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The Oscar-winning director of Traffic, Steven Soderbergh, tries his hand at an action film.  Haywire is the filmmaker’s two-fisted B-movie bedecked in a few A-list trappings.

Mallory is a mercenary; an ex-Marine fixer-for-hire who is very good at what she does.  Mallory’s skills are so redoubtable that those seeking her company’s services will cancel a contract rather than pursue it without her.  Still, all good things must come to an end, and Mallory’s decided to wind down her dangerous career.  Unfortunately, on her last mission, Mallory’s stainless reputation has been compromised with a suspicion of treachery.  Mallory is accused of setting up the murder of someone she was meant to secure and all the resources of her old mercenary outfit, as well as some black-ops government agencies set out to bring her in for a quiet word.

The entire motivation for Haywire seems to be the director’s discovery of mixed martial arts champ, Gina Carano.  Carano is an amazing specimen of a woman; beautiful, fit, strong and completely believable in every action sequence, which might be because it’s all based on stuff she can probably do in real life.  Watching her chase an adversary halfway across Barcelona then whoop the stuffing out of the poor unfortunate was exhausting.  I felt like I lost weight just sitting in my seat.  The fight fan in me was overjoyed watching Carano hook the back of a bad guy’s head with her foot and slam his cranium into the nearest table.  Forget all those skinny supermodels and vacuous starlets, Carano is a woman other women should want to emulate.  I couldn’t help but question why the lady hadn’t been cast as Wonder Woman?  Why isn’t she Black Widow in The Avengers movie instead of that scrawny Johansson chick?  I’d actually believe Carano’s fight scenes.  Pity then that not as much time seems to have been given to training Ms. Carano in how to believably put her lines across as in how to put the stunts over.  While a pleasant screen presence even when she’s not throwing large men across a room, Carano delivers her dialogue in a flat monotone that at her most emphatic sounds like a kindergarten teacher placating an overexcited child.  

Back on the plus side, the character of Mallory is refreshingly unstereotypical and Carano perfectly fits the mould of a sharp, well-organised leader, who does what -- and who -- she has to do to get the job done.  She brooks no insolence from her underlings, but lays the hammer down with tact and charm.  Mallory is a woman who likes being a woman, not a woman either playing at being a man or acting the harpy in order to command, which is something we don’t see often in fiction.  This, besides Carano’s indubitable martial arts skills are the best aspects of Haywire, which is lacking in so many other areas.  The pacing of Haywire is frustrating; long stretches of unimaginative, warmed-over double-cross about who set Mallory up and why, followed by all-too intermittent adrenalin-raising scenes of Ms. Carano doing her thing, which is again followed by long stretches of nothing.  The MacGuffin, or the plot device that’s the reason for the entire film, isn’t remotely intriguing in the end.  With all the jolting ups and downs, the movie actually feels longer than 93 minutes.  There’s no character development mostly due to an anemic, underdone script.  Outside of Michael Douglas’ fruitless attempts to lift the energy level in his few moments, there’s a strange element of underacting through the whole film from its top-shelf cast, including Ewan McGregor and Antonio Banderas, who appear to be phoning it in; sleepwalking through their scenes.  Even Michael Fassbender’s appearance in a towel (Apparently the actor’s post-Shame mandatory uniform) and later between his co-star’s thighs in a very different manner to his last movie, only makes the pulse jump for a second.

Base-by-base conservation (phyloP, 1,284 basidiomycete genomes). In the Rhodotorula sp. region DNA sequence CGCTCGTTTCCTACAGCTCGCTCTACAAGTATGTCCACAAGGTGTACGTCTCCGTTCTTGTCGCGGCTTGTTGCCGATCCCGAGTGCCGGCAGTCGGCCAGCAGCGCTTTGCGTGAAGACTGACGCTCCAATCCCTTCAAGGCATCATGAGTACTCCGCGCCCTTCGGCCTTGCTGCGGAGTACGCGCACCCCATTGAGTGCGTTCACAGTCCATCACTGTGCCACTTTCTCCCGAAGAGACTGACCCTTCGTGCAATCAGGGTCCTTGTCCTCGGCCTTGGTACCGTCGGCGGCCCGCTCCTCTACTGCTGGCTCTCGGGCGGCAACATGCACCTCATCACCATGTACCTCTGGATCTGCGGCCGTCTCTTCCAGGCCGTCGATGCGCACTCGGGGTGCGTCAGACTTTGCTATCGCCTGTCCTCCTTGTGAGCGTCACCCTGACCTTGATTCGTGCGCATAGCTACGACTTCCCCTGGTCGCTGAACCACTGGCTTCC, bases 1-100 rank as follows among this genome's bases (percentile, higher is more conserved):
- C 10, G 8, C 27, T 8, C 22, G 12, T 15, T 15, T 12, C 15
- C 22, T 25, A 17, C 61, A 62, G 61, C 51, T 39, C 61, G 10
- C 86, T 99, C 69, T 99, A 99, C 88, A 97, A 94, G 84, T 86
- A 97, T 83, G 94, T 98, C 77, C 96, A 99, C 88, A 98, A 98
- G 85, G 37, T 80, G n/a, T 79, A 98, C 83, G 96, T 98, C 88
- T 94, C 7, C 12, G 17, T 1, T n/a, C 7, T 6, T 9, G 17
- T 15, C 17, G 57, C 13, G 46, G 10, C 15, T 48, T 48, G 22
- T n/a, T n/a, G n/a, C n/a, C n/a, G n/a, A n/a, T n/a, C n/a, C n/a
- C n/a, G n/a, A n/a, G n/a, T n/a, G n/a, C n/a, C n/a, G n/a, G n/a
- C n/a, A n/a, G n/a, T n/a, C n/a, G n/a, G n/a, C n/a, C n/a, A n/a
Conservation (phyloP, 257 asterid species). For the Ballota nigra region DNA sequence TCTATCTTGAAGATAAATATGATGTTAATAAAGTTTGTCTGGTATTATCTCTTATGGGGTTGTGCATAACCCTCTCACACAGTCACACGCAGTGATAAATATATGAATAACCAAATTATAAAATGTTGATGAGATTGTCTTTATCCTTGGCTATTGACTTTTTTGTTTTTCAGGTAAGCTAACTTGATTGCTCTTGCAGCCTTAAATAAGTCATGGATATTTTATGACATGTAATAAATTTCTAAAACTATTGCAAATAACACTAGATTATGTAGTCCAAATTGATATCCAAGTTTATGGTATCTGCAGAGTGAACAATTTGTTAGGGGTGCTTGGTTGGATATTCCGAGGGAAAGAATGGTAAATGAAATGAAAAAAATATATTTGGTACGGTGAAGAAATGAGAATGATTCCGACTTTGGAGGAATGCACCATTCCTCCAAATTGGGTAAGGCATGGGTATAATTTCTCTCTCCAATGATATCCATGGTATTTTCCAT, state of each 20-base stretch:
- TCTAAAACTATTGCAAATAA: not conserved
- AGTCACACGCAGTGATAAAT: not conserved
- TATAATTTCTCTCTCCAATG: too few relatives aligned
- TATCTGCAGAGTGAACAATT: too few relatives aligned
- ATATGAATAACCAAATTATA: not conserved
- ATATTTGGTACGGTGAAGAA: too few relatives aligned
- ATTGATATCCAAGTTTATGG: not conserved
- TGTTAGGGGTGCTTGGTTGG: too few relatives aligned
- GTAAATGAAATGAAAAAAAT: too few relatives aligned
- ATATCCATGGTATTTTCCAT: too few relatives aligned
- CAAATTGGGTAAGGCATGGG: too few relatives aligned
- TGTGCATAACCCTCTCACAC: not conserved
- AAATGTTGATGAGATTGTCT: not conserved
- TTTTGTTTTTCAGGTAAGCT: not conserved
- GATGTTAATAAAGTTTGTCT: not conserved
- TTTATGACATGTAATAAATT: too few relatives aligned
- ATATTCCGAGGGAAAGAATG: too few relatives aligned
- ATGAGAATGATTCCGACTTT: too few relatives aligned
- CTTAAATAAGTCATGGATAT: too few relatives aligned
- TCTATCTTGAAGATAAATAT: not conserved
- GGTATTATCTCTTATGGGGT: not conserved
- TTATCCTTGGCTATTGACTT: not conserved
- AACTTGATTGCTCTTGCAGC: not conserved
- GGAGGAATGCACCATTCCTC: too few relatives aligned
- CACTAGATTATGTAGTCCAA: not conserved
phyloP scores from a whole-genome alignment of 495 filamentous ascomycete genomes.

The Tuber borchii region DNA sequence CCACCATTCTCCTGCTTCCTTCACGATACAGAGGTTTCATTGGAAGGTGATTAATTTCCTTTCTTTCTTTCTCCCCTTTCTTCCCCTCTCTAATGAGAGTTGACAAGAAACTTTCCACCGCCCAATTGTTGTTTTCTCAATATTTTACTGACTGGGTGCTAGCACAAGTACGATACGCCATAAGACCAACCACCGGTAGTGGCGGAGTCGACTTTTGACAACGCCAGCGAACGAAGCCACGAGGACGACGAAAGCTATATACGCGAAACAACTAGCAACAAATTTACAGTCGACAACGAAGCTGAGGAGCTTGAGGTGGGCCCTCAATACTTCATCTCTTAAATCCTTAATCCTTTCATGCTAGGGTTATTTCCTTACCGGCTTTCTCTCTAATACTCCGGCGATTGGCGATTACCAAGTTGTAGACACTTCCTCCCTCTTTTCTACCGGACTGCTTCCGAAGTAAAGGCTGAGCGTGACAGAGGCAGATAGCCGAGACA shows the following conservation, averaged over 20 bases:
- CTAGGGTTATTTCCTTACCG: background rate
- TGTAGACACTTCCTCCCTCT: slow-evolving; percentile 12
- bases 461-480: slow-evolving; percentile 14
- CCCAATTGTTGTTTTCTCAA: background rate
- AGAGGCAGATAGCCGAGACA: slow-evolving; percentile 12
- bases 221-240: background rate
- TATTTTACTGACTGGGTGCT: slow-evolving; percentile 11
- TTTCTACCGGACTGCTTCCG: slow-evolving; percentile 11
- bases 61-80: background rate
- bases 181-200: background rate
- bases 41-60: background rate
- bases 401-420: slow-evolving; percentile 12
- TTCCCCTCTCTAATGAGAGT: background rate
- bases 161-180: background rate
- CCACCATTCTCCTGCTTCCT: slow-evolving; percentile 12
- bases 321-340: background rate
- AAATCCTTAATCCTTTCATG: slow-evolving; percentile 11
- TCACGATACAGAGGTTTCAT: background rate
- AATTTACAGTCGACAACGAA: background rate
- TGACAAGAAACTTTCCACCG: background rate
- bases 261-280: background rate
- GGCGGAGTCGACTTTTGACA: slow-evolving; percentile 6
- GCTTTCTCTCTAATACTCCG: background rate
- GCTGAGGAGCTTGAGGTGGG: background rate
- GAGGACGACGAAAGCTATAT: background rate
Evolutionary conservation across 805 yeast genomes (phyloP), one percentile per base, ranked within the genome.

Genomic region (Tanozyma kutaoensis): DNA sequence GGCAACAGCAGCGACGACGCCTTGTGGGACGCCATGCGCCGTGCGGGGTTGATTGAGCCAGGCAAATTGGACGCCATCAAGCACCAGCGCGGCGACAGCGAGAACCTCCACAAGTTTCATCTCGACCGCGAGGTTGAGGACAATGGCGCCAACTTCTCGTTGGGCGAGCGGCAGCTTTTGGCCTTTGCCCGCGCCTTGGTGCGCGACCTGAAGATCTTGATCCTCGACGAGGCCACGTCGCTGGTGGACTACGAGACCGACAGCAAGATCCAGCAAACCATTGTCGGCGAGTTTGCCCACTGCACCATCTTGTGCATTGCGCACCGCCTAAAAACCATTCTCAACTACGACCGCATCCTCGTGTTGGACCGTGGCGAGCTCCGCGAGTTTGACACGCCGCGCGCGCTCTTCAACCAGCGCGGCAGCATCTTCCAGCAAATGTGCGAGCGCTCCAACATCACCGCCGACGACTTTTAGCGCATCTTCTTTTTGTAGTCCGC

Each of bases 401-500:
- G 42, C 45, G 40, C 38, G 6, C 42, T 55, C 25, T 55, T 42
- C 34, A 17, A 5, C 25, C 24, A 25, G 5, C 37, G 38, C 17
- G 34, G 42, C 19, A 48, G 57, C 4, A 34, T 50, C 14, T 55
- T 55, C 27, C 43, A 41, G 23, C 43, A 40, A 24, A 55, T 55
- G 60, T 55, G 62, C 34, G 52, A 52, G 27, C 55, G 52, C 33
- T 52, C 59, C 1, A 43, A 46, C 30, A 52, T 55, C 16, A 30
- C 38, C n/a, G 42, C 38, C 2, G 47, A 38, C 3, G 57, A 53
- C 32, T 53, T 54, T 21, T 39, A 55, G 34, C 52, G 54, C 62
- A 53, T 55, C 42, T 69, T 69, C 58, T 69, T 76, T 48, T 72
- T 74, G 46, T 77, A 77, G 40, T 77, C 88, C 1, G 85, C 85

The audience might have sleepwalked through much of Haywire, as well, if not for the cacophonous din of the Quincy Jones-ian jazz horns that blare relentlessly throughout the picture.  One reckons they were installed to not only wake the viewer during slow moments, but to put them more in the mind of some 1970’s cop show than a 21st-century feature by a celebrated auteur.  The score, like many elements of Haywire feels like other things we’ve visited before from Soderbergh; the strange, urine-coloured filters he uses to make the film look more seedy, the house where a big showdown takes place looks like the back-up location for Peter Fonda’s estate in The Limey. 

There’s a lethargy to the production that pervades the film and makes one sad for the efforts of Ms. Carano, whose physical exertions and grueling stuntwork are very real.  Soderbergh never sustains any momentum to make those well-choreographed action sequences really pay off; there is too much disconnect in the tension and energy levels between the scenes.  That lack of cohesion can be jarring and some of the choices the director makes are downright weird: One such moment shows Carano with co-star Michael Angarano as she drives a car backwards through some woods, culminating in an extended shot of the pair facing the audience until they suddenly stop (a decision enforced by the abrupt appearance of a special guest star).  The projected background in their windshield is moving while the two are obviously sitting still in a cutaway prop.  The scene is weirdly lengthy and inexplicably cheesy-looking, perhaps either as homage to the B-movieness of the piece or just plain laziness.  Either way, the affectation throughout hobbles what should’ve been a really fun popcorn movie. 

Flat and disjointed, Haywire’s hook seems purely to be about showing off the wonderfully brutal talents of Gina Carano, which deserve a far more energetic and inspired vehicle than this.


~ The Lady Miz Diva

Jan. 18th, 2012




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